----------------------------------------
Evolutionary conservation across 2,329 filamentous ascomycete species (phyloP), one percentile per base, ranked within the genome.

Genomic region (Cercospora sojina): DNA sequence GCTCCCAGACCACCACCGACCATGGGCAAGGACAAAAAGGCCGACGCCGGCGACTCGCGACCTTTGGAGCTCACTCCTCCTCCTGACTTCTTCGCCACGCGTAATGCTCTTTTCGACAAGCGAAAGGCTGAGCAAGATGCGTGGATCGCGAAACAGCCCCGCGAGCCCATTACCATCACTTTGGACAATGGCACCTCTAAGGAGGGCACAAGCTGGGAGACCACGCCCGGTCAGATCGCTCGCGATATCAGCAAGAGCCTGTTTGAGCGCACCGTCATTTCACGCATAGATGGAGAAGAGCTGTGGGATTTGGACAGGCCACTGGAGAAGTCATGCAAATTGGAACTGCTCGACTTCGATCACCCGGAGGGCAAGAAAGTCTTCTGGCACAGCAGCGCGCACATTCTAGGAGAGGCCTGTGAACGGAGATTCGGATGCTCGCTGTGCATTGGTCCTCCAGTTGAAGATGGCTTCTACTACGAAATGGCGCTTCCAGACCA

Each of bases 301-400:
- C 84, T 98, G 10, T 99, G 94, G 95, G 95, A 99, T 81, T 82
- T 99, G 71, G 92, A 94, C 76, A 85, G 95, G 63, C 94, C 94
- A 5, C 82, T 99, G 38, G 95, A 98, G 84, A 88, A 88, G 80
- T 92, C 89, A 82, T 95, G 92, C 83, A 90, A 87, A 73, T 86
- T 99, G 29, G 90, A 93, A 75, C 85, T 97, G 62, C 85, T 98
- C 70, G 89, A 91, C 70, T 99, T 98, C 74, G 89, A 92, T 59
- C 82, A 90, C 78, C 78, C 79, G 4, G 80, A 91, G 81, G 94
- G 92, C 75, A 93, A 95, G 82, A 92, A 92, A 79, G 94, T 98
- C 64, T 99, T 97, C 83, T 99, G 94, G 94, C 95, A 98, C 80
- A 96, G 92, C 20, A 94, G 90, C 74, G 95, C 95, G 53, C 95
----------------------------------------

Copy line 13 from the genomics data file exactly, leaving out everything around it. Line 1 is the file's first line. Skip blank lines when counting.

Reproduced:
- A 96, G 92, C 20, A 94, G 90, C 74, G 95, C 95, G 53, C 95